The surface of the empirical horopter

Kai M. Schreiber, James M. Hillis, Heather R. Filippini, Clifton M. Schor, Martin S. Banks

Research output: Contribution to journalArticlepeer-review


The distribution of empirical corresponding points in the two retinas has been well studied along the horizontal and the vertical meridians, but nof ih other parts of the visual field. Using an apparent-motion paradigm, we measured the positions of those point-across the central portion of the visual field. We found that the Hering-Hillebrand deviation (a deviation from the Vieth-Müller circle) and the Heimholtz shear of horizontal disparity (backward slant of the vertical horopter) exist throughout the visual field. We also found no evidence for non-zero vertical disparities in empirical corresponding -points. We used the data to find the combination of points in space and binocular eye position that minimizes the disparity between stimulated points on the retinas and the empirical corresponding points. The optimum surface is a top-back slanted surface at medium to far distance depending on the observer. The line in the middle of the surface extending away from the observer comes very close to lying in the plane of the ground as the observer fixates various positions in the ground, a speculation Helmholtz made that has since been misunderstood.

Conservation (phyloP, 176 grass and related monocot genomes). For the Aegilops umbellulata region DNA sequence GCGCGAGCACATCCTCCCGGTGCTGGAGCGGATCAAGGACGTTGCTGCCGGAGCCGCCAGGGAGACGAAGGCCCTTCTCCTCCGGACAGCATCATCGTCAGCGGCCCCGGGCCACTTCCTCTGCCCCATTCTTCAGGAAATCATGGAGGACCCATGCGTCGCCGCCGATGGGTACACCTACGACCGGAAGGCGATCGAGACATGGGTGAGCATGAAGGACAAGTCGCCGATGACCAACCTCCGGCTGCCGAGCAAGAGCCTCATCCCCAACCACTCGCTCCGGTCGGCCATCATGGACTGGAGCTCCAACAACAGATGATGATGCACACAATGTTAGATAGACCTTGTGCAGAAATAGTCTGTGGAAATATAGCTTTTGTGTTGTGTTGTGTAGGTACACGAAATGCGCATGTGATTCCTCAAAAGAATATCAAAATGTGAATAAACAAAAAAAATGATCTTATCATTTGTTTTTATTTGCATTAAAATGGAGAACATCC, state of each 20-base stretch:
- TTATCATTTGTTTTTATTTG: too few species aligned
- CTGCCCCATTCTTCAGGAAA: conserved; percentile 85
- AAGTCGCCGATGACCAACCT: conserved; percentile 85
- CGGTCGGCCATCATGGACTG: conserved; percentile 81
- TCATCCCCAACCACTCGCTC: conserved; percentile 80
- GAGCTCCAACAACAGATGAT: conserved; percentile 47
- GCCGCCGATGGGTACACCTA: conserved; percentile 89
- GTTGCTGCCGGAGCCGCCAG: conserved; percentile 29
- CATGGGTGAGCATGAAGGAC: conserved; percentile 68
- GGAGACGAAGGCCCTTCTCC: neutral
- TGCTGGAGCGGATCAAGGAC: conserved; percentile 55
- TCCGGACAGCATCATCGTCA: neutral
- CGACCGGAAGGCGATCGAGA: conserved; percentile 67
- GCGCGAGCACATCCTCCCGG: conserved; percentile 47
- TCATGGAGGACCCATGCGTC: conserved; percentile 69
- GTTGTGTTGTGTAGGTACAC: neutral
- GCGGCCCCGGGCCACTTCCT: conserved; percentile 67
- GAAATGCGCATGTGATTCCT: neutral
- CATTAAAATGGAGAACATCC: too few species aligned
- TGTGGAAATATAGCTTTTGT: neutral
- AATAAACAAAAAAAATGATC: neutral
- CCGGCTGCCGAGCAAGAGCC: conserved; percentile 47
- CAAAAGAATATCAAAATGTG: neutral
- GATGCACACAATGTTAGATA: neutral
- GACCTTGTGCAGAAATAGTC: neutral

Original languageEnglish (US)
Article number7
JournalJournal of vision
Issue number3
StatePublished - Mar 12 2008
Externally publishedYes


  • Correspondence
  • Horopter
  • Stereo vision
  • Stereopsis

ASJC Scopus subject areas

  • Ophthalmology
  • Sensory Systems


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